Horacio Cartes Wins Presidential Election in Paraguay: Tobacco magnate and soccer club president Horacio Cartes will be the next president of Paraguay after voters elected him with 46 percent of the vote on Sunday. Cartes’ main rival, Efraín Alegre of the Radical Liberal Party, captured 37 percent of the vote. Cartes’ victory marks the return of Paraguay’s Colorado Party to power and the likely normalization of Paraguay’s status with its Mercosur and UNASUR neighbors. The Colorados ruled Paraguay for 61 years before the election of former Paraguayan President Fernando Lugo in 2008.
Guatemala Awaits Fate of Rios Montt Trial: Guatemala’s Constitutional Court will determine whether or not the genocide trial of former dictator Efraín Ríos Montt will go forward. On Friday, Judge Yasmin Barrios declared that a decision to annul the trial by Judge Carol Patricia Flores was illegal. Judge Flores ruled on Thursday that all testimony since November 2011 had been invalid, a decision protested by human rights groups and victims of Guatemala’s internal conflict. Read more about the trial in an AQ blog post by Nic Wirtz.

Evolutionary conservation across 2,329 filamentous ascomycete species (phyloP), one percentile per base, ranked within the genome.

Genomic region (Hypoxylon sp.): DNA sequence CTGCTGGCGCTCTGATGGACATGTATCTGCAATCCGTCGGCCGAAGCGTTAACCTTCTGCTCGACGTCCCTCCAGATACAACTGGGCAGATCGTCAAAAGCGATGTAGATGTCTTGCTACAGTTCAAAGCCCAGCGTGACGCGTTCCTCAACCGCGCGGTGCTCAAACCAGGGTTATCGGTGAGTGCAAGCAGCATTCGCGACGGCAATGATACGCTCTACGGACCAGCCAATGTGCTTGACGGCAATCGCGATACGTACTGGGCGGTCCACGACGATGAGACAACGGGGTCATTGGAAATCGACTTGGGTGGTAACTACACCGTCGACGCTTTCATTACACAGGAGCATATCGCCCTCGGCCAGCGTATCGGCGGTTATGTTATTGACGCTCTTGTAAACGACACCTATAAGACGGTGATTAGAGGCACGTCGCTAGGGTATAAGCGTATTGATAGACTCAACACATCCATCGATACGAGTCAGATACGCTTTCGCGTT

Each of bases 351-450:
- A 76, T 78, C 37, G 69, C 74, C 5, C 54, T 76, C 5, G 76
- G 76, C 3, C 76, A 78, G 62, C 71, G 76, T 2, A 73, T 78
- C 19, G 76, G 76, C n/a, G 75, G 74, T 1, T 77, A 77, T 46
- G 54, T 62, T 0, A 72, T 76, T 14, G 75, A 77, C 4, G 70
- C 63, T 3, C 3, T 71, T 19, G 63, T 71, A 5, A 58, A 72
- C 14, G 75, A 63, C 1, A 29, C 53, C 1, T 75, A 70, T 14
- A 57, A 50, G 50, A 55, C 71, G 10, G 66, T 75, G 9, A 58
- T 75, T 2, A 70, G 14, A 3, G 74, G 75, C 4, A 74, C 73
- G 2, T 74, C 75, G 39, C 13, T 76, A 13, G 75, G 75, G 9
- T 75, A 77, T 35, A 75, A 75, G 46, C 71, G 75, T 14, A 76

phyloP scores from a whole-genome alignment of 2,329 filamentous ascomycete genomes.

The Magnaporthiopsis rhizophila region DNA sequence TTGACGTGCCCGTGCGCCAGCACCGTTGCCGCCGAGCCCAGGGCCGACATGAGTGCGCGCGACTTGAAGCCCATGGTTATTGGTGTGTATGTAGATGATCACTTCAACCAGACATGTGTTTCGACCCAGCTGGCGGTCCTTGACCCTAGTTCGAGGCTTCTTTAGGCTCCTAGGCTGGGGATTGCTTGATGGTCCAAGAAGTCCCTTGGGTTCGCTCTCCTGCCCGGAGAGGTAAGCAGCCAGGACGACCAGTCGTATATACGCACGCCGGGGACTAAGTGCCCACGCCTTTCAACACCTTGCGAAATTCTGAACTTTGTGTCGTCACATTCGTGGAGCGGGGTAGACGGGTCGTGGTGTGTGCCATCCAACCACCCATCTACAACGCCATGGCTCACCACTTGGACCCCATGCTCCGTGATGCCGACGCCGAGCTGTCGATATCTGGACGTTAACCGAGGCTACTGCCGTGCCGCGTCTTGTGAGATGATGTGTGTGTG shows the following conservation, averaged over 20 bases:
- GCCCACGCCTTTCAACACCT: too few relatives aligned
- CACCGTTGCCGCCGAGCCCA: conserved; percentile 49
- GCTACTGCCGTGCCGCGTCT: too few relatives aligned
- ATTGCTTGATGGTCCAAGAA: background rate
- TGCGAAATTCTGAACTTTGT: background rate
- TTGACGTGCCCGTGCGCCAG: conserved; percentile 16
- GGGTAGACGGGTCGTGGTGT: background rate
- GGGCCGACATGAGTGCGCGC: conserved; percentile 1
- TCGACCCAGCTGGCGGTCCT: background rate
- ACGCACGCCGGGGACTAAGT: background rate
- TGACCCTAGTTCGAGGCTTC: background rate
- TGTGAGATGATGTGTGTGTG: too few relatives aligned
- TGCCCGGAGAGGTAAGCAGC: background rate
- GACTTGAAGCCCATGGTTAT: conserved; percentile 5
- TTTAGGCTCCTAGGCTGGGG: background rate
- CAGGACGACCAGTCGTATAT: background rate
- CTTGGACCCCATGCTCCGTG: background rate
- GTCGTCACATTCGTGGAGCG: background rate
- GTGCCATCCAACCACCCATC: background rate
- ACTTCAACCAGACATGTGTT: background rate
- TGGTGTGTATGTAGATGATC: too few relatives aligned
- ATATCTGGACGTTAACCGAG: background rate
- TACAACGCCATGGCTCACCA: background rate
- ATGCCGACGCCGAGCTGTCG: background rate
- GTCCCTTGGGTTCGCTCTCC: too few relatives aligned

Argentines Protest Government: Thousands of Argentines gathered in the streets on Friday in countrywide protests against a proposed judicial reform bill that would allow voters to elect magistrates that appoint and remove judges. Argentine legislators will vote on the judicial reform bill on Wednesday. Protesters, many from the political opposition and critical of Argentine President Cristina Fernández de Kirchner, also expressed a general dissatisfaction with Argentina’s crime and high inflation.